We modelled the tensile stress-strain response of skin by using a steel wire composed of circular segments. This new model is superior to the use of a sine-function18,27, zig-zag37 or a helical shape16,17 because opposite segments are always continuous, independent of the radius; moreover, it enables analytical solutions to be derived. Sections of semicircles were connected consecutively, a geometry which is pertinent as there are no discontinuities in slope; this form accurately represents the in vivo arrangement of collagen. This is preferable to previous approaches because of its ability to control the maximum attained strain while maintaining an accurate representation of the skin. Supplementary Fig. 1 further justifies the selection of the chosen shape. Figure 3c shows one example of the collagen shape. The maximum strain is determined by the angle θ that defines the circular segments, increasing with rising θ. For instance, the maximum strain corresponding to a total rectification of the segments at an angle θ=90° is equal to 0.57. θ is the central angle of one quarter of the model; circular segments with central angles of 30°, 50°, 70°, 90°, 110° and 130° for a radius r of 120 mm were used to model the shapes of the collagen. Fig. 3c shows the metal wire in the initial and fully stretched configurations. We used Castigliano’s theorem38 to derive the stress, σ0 (normalized by the Young’s modulus, E), which we compare with the experimental results from steel wires, shown by the solid lines in Fig. 3b. Specifically, the extension of the steel spring was analysed assuming a purely elastic response of circular beam segments in tension:

where E′ is a pseudo-modulus (determined from the geometric shape of the wire), θ0 is the initial central angle of the 1/4 circular segments (Fig. 3b) and rc is the initial circle radius. The strain increment, , can be obtained directly from the change in radius r as the segment is stretched:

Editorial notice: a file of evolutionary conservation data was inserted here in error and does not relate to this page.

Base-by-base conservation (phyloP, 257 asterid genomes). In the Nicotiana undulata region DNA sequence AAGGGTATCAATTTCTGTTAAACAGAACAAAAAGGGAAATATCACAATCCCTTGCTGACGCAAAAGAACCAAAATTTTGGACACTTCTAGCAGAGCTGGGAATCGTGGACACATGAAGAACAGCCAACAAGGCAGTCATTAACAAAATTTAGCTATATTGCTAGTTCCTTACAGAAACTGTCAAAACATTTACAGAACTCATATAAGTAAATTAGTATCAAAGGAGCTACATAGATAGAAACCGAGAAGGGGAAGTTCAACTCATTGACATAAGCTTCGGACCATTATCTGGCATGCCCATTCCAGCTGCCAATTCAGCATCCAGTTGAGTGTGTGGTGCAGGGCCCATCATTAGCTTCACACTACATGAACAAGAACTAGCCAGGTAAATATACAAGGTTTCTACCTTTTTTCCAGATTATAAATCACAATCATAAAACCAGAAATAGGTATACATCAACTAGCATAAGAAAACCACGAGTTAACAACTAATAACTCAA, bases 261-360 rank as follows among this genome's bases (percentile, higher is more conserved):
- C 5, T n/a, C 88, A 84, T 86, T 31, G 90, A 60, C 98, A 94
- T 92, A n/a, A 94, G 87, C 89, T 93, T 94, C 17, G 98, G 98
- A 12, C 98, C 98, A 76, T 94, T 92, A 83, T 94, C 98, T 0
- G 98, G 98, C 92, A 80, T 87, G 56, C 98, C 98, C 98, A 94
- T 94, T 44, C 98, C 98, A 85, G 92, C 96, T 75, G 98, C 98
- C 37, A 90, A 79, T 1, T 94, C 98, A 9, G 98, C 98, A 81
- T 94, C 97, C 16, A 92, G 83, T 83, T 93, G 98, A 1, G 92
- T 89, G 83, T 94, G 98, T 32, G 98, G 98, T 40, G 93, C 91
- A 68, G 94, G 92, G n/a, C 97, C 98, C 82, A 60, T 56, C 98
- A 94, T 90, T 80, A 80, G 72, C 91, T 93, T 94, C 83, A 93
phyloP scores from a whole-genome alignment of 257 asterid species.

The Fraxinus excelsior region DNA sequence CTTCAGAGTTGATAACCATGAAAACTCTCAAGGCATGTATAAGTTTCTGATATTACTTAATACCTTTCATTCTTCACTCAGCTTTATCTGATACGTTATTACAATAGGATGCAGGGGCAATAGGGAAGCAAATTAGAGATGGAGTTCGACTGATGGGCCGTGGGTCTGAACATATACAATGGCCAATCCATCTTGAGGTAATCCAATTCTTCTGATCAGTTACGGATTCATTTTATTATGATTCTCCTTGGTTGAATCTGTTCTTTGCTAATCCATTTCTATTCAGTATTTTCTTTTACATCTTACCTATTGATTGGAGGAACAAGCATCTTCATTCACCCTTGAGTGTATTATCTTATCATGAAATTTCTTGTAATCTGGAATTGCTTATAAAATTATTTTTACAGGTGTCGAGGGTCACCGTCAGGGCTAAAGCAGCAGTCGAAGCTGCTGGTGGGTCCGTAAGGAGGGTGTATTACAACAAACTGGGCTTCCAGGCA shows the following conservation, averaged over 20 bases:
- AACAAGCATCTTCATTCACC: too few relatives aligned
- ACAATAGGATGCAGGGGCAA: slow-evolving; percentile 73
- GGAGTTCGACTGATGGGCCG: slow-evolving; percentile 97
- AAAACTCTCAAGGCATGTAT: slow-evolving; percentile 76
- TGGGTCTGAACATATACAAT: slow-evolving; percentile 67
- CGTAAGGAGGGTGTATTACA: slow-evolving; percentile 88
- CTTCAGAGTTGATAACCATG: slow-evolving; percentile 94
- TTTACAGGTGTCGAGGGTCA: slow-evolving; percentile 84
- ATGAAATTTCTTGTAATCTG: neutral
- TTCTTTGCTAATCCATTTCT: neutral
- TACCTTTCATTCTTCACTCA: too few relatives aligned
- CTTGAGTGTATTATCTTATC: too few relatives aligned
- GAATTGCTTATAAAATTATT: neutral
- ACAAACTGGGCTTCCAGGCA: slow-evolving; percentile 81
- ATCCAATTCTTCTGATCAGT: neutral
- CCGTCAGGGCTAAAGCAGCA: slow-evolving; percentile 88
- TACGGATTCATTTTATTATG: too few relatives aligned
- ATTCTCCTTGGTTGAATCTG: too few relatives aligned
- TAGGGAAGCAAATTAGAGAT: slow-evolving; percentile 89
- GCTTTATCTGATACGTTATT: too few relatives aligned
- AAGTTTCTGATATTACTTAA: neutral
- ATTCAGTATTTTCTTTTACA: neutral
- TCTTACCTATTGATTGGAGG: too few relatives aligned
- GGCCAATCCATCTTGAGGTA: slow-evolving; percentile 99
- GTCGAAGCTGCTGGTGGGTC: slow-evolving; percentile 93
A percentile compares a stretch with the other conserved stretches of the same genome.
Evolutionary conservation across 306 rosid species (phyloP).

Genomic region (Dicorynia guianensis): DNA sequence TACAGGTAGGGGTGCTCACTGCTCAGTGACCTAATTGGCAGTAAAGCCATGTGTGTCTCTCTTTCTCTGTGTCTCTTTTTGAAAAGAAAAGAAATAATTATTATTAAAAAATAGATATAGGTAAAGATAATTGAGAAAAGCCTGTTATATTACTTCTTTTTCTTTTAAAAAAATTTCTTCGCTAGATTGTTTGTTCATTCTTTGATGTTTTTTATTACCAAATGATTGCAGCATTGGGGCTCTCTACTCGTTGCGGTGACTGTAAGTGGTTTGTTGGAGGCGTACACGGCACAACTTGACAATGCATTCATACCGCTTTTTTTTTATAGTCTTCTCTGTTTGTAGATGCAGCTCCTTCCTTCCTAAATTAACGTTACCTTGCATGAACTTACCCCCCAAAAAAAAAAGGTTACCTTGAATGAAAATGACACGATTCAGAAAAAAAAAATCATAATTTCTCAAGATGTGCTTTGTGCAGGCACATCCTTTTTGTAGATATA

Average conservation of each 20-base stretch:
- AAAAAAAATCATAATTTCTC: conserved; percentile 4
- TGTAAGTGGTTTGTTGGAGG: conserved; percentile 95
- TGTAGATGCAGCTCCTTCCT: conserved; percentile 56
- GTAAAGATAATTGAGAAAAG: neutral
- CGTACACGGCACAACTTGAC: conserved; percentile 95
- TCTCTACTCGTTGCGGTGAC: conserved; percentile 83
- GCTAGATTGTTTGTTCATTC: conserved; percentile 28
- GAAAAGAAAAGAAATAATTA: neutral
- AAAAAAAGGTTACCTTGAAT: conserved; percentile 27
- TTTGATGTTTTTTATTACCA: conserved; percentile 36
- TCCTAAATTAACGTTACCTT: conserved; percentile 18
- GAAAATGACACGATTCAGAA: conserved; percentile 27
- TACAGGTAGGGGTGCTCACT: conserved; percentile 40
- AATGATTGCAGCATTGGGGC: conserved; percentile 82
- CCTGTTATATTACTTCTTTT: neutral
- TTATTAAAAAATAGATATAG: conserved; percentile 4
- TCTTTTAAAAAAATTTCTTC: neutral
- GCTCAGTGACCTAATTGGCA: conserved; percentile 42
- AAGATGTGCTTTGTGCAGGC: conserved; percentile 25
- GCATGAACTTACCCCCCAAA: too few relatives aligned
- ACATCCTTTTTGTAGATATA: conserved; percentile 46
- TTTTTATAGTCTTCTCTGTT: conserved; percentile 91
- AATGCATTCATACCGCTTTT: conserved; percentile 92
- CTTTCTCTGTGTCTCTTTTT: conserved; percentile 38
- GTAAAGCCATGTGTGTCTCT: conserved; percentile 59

The dashed lines in Fig. 3b show the model predictions from equations 1 and 2.

The time-dependent component can be expressed by the Maxwell model, with the elastic spring (equations 1 and 2) and a dashpot in series. The viscous contribution is due to hydrogen bonding between the fibrils, which, on being disrupted and reformed, allows their time-dependent sliding.

To include the non-elastic terms from interfibrillar sliding, we assume a simple spring/non-linear dashpot series model where the total strain εt is given as the sum of the elastic εel and viscous εη strains: εt=εel+εη. The viscous term can be represented by a simple Newtonian response: , where η is the Newtonian viscosity, such that the viscous strain is given by:

It is simpler to use a polynomial fit to the elastic constitutive equation of the form , where A, B, C and D are fitting constants, leading to:

where is the strain rate. We should emphasize that the viscous component comes from the breaking of interfibrillar bonds, which results in sliding between them. Thus, the fractional area where viscous flow takes place is a small number; as such, the viscosity used in equation 4 is an ‘effective’ viscosity. The resulting stress-strain response of the wire is modified as a function of viscosity (at a constant strain rate) in Fig. 4a, and strain rate (at a constant viscosity) in Fig. 4b. These calculations show in schematic manner how the viscosity influences the mechanical response. As the samples dry, the viscosity increases and the overall response is altered. This is predicted by the modelling of Gautieri et al.39, as shown in the Supplementary Discussion.

Figure 4: Viscosity and hierarchical structure.
figure 4

(a) Effect of viscosity on the stress-strain response of a non-linear elastic material. (b) Effect of strain rate, at a constant viscosity, purely elastic response at 10−3 s−1. (c) Actual skin has a hierarchical structure spanning the nanoscale of twisted peptide chains to the microscale of wavy collagen and elastin fibres. The proposed wire model only addresses structure at the ~50 nm to 10 μm dimensions, as depicted by levels II and III in the schematic. Blue dots in II represent hydrogen bonds and water molecules.